Budget 2007-08 : The poor remain ignored
The Finance Minister and the chief architect of many budgets in Nepal’s history, Dr Ram Saran Mahat, seems to have perfected the art of budget making that promises everything to everybody — to industrialists and businessmen in particular, besides fellow politicians, civil society lobbyists, and other interest groups. And while he also garnishes his speeches with dollops of such contemporary catchwords like peace-building, inclusive society and poverty reduction, the poor remain consistently ignored. Historically, poverty has remained the mother of all problems in Nepal, but the minister has once again let down the country by refusing to take on the issue headlong.
Dr Mahat’s distaste for the poor has a historical antecedent. The first post-1990 budget, basically authored by him, had provided that “the absolute poor will be identified and priority will be given to them for employment in government-run projects.” In operational terms, it meant job priority for the poorest, emphasis on labour-intensive infrastructure projects, equitable distribution of such projects across various regions, and more money in the pockets of the poor, the last provision triggering other socio-economic development activities in communities. But the provision that promised so much was never implemented. Interestingly, pretty much the same ideas were mooted earlier by the Marich Man Singh cabinet in the dying days of the Panchayat regime. It was astounding that such a major lapse on the part of the ruling party did not seem to bother the CPN-UML, then the main opposition.
The finance minister claims that the present budget is the outcome of the eight party consensus which also includes the Maoists. Obviously it did not occur to these “people’s warriors” that the budget offered a major opportunity for them to do a good turn to the hapless people. In sum, even the historic movements of Jana Andolan I and II have not helped improve the plight of the poor, who continue to be cold-shouldered by the powers that be. Social Democrats, Marxist-Leninists, even the Maoists, have been indifferent to the dismal condition of the poor.
While writing the new budget three specific questions should have been of paramount concern for the drafters, particularly at this crucial juncture in Nepal’s troubled history. Firstly, how do we take the money to the poor who need them the most? Secondly, is the allocated sum enough given the abysmal level of deprivation in the country? And thirdly, how can the poor people be trained to generate their own resources in order to lift themselves out of poverty quickly and sustainably? Sadly, the budget is not explicit on all three counts.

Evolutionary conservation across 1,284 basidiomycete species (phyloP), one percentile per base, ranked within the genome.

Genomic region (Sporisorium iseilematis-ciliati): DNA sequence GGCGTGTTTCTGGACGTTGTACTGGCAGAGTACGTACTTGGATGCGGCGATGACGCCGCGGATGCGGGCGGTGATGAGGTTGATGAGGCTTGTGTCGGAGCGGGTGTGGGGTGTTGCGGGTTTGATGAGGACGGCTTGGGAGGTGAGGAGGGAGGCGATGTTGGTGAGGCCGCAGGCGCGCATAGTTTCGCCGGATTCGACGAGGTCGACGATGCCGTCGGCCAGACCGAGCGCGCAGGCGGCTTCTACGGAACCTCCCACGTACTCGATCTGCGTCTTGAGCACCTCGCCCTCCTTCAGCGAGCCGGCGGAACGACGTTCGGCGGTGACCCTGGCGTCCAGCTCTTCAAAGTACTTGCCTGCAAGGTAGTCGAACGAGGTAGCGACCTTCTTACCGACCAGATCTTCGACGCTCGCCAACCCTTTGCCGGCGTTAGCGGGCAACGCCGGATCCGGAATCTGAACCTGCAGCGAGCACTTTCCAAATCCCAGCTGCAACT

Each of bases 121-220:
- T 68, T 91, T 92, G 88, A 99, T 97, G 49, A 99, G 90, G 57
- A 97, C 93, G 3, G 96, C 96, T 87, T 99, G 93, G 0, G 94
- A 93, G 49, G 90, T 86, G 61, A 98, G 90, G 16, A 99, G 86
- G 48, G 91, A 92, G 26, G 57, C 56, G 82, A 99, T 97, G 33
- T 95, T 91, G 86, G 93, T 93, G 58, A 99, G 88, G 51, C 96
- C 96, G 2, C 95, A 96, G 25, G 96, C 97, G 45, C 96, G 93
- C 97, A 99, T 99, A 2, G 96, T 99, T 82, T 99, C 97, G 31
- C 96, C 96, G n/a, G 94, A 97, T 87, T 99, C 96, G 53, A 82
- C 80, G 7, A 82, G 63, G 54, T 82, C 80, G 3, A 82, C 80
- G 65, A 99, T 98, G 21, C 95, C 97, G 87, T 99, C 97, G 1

The planners have been bragging about the decrease in rate of poverty from 42%
in 1996 to 31% in 2003/04, as if this was the result of their wise plans and policies in
the past. It is widely known that the drop was chiefly driven by remittances. It should also be kept in mind that the ones who left the country were those who had money to pay for their travel.
Those left behind were the hardcore poor; they had little land to till in this land-deficient country and no skills to engage themselves in non-agricultural occupations. It is no surprise then that while 78% people are employed in agriculture sector, their contribution to GDP has been half that proportion.
Most of the past policy prescriptions have been limited to paper. Getting the government to adopt them would have involved committed and sustained advocacy. At its face, this should have been easy as the Planning Commission is chaired by the PM himself. But the planners would rather spend their time gracing the opening and closing ceremonies of useless ventures, going on foreign junkets, or enjoying cocktail circuits.
Whereas the politicians and planners have been indifferent to the plight of the poor, the bureaucrats have been making merry as well. In Nepal, due to years of tireless work of NGOs, rural areas are dotted with saving and credit organisations and full-fledged cooperatives. The Small Farmer Cooperative Limited (SFCL) has been particularly innovative in accelerating poverty reduction, even among the landless communities. But the government department dealing with cooperatives has been totally uncooperative in strengthening them.
Therefore, for the right implementation of their customary pro-poor rhetoric, the finance minister and the planners have to come out of their cocoons and take special measure to help these small institutions. For their part, the Maoists must reincarnate themselves from being “people’s warriors” to becoming genuine helpers of the people.
The finance minister surely knows about the causal relationship between empowerment of forest users and the success of forestry sector. It is time to replicate this success in the field of poverty eradication.
Shrestha is a development anthropologist